If ever you needed proof that one person can build a legacy, look no further than Erle P. Halliburton. When this inventor and former navy man tried to suggest improvements to the new practice of cementing wells to his boss, he was fired. So in 1919, he took his ideas and built them into a business of his own. With a borrowed pump, a wagon, a team of mules and a wooden cement-mixing box, Halliburton founded an oil well cementing business in Duncan, Oklahoma, which soon became the Halliburton Oil Well Cementing Company.
In 1922, Erle Halliburton established his company as the authority on cementing when he invented a jet mixer that allowed him to quickly produce cement of a consistent quality, and his techniques prevented well casing from collapsing. Today, Halliburton continues its founder’s quest for excellence by investing in cementing innovations in its more than 100 cement labs across the globe, contributing everything from new equipment to slurry design to 3D modelling and predictive analysis to the industry.
“We come from very humble beginnings in 1919. By 1926 Erle had sent his two brothers, George and Paul, to Turner Valley to start Halliburton Canada, and we’ve been here ever since,” says John Gorman, vice president of Halliburton Canada.
Since then Halliburton has expanded across the world. While a North American entity to start, Halliburton established operations in Venezuela in 1940 and in the Middle East in 1946, and was listed on the stock exchange for the first time in 1948. The company also enjoyed growth in Germany, Italy, Argentina and England in the 1950s and continued to expand into new markets as opportunities arose throughout the 20th century. Today, Halliburton has more than 60,000 employees working in 80 countries on every continent.
“We are probably one of the most multicultural companies in the world,” Gorman says. “We have 140 different nationalities who work for us in 80 different countries.”
In Canada, Halliburton employs about 1,500 people in 30 offices across the country. While most are field locations, the company has a larger presence in the major hubs of Calgary, Edmonton, Red Deer, Grande Prairie, Lloydminster and St. John’s. In Canada and around the world, Halliburton has become one of the largest oilfield services companies. Over the past 100 years, it has added to its cementing stronghold with a variety of diverse products and services operating worldwide.
Halliburton has grown beyond cementing wells to include 14 product service lines that involve everything from wireline and perforating to pipeline and process services; directional drilling (including measurement while drilling and logging while drilling) and coring to well control and prevention; chemical services and project management to software. While some of the growth has been organic, many of these businesses resulted from key acquisitions.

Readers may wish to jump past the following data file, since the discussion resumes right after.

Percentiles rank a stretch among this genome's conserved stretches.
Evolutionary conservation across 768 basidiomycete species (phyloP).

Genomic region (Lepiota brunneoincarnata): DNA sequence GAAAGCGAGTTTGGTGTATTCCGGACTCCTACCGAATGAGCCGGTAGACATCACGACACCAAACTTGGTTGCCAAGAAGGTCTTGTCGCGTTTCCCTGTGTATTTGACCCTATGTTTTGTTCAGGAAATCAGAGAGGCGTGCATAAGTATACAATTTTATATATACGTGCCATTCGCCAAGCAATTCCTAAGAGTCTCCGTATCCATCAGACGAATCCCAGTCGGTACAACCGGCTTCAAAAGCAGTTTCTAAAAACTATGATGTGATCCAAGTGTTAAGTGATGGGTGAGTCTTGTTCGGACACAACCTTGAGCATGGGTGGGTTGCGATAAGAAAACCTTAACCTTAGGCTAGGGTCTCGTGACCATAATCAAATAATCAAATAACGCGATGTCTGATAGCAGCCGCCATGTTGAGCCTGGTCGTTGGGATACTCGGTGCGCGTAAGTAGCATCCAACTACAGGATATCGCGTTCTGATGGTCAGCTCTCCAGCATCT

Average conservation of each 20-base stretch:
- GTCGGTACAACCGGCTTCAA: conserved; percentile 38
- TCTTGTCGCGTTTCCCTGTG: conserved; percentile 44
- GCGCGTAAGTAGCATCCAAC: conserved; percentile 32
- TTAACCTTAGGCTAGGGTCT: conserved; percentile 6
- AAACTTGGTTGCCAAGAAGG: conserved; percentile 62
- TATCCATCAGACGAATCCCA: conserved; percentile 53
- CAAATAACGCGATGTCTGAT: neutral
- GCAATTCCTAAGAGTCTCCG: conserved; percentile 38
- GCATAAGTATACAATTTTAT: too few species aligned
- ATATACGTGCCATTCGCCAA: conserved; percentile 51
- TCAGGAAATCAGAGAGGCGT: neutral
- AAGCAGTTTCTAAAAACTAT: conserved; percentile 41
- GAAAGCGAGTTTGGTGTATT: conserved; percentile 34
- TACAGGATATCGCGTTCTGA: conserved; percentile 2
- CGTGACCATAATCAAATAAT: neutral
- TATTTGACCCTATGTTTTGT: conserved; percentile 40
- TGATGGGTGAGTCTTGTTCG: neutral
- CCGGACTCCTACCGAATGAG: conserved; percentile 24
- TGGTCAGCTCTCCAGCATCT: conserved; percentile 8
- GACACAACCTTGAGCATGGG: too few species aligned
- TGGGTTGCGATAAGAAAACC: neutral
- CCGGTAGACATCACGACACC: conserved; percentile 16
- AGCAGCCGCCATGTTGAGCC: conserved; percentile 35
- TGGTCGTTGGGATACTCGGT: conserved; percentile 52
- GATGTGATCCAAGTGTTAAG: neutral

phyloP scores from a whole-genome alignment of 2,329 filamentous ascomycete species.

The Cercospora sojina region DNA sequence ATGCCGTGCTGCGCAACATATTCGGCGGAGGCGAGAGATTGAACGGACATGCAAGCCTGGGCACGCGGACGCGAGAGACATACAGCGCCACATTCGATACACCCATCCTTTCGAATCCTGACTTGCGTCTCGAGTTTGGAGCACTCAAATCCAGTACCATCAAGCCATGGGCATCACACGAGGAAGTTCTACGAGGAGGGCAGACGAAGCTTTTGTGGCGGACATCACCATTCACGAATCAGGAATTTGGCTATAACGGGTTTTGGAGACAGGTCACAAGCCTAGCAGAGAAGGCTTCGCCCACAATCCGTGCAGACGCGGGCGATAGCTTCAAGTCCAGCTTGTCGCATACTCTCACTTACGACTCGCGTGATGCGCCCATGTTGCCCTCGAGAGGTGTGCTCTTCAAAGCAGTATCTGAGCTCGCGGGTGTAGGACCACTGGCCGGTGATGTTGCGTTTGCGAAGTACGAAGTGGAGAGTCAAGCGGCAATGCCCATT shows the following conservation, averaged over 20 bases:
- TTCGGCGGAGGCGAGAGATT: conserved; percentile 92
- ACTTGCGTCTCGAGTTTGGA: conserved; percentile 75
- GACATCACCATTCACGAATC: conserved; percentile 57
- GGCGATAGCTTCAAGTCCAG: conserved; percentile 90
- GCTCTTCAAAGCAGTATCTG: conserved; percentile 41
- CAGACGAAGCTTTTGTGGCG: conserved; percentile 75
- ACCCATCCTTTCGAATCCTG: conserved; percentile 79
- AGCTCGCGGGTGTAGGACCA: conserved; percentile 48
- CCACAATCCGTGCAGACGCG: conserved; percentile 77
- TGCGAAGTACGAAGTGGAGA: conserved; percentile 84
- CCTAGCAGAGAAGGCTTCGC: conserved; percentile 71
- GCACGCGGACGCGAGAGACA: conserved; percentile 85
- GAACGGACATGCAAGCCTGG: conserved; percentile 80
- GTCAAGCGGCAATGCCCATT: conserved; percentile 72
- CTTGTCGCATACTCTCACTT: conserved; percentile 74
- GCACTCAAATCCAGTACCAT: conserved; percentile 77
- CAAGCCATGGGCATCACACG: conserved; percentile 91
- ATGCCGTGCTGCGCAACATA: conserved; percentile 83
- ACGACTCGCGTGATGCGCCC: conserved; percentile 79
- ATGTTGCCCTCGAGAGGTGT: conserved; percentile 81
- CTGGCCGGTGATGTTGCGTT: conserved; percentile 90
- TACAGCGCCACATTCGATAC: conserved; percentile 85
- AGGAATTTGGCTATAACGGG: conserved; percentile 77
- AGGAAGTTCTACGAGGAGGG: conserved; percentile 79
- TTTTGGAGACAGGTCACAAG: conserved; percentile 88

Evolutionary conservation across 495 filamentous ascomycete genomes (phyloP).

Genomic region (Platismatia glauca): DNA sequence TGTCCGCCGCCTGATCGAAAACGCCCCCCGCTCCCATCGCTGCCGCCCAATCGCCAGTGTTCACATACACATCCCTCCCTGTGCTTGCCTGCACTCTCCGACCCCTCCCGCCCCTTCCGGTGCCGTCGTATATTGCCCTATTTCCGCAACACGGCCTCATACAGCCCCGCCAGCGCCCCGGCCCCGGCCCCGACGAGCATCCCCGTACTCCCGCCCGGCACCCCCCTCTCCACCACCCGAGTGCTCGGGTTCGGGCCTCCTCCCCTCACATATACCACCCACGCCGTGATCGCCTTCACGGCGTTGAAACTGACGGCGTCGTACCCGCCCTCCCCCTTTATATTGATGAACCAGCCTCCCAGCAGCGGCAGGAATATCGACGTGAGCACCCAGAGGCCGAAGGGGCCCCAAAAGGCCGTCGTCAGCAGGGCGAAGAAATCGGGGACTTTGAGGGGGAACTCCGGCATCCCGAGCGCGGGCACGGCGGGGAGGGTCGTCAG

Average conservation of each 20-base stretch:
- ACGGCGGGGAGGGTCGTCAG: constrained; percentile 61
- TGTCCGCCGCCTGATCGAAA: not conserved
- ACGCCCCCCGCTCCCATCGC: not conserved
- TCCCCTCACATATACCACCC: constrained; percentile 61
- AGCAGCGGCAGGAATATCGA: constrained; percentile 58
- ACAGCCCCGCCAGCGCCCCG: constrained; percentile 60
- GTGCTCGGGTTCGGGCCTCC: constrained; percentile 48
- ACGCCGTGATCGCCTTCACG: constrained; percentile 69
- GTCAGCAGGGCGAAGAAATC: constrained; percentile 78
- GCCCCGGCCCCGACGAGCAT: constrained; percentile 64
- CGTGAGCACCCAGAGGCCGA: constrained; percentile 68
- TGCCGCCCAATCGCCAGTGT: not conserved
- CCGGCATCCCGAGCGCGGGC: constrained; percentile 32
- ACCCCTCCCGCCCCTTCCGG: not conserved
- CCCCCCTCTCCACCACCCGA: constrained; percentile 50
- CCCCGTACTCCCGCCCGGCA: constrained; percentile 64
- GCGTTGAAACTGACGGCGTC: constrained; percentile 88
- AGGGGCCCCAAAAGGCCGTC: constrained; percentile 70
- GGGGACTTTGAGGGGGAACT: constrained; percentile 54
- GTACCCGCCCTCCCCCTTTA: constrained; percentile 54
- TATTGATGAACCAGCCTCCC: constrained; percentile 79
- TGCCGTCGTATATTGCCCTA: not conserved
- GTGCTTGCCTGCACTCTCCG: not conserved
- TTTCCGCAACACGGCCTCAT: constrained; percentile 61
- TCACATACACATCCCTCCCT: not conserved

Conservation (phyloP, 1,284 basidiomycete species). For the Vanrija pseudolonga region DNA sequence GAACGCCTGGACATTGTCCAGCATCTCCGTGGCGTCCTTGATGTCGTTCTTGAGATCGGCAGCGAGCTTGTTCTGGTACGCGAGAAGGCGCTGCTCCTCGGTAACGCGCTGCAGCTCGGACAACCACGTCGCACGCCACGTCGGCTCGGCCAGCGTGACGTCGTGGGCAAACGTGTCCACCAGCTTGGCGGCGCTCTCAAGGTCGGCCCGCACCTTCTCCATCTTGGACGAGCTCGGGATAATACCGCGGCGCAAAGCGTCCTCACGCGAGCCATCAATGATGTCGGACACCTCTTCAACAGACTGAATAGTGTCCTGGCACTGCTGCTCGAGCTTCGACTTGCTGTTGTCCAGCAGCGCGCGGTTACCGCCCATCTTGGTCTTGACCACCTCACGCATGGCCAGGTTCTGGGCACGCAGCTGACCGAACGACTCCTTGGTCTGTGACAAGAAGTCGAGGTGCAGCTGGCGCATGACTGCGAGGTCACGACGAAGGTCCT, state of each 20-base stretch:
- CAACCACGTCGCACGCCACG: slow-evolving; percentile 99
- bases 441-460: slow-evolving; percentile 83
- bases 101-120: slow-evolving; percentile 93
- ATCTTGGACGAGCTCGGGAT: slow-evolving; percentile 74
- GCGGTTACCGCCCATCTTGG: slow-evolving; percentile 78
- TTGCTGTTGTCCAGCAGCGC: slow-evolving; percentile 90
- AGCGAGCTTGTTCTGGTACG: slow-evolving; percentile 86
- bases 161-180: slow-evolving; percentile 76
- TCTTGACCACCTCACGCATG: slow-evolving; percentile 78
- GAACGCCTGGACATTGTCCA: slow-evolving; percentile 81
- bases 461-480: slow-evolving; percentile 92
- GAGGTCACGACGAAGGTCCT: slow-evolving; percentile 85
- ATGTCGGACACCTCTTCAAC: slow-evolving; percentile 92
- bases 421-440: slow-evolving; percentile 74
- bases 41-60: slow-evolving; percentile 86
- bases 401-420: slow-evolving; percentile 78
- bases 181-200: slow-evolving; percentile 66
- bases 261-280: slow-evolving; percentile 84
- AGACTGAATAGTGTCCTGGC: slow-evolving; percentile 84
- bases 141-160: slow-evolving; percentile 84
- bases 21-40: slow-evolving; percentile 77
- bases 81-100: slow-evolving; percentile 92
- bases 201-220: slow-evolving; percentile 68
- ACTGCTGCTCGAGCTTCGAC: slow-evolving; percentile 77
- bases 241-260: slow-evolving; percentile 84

“If we decide that we have a hole in the portfolio that we need to fill, we will either develop internally or acquire that technology and the people, and run it as a fully-integrated product or service line of Halliburton,” Gorman says.
In 1999, Halliburton acquired Dresser Industries and with it Sperry Drilling, Baroid and Drill Bits & Services (DBS), thus greatly enhancing the company’s drilling capabilities. All of these entities were top performers in their markets and ideal to fill that hole in the portfolio. Today, drilling comprises about half of Halliburton’s work, with the company drilling more than 80 per cent of all the SAGD wells in Canada.
In 1949, Erle Halliburton blazed the trail in hydraulic fracturing and Halliburton has remained a leader in this area. Hydraulic fracturing, or production enhancement, currently represents its largest product service line. The company introduced a new approach to fracturing that improved production and efficiencies while also addressing health, safety and environmental concerns. The advanced pumping designs, sand delivery and pump monitoring have helped decrease the environmental footprint of many operations. Halliburton’s Q10 pump balances components on the trucks, minimizing vibration damage and noise, while reducing maintenance time; almost doubling the time between preventative maintenance in many instances.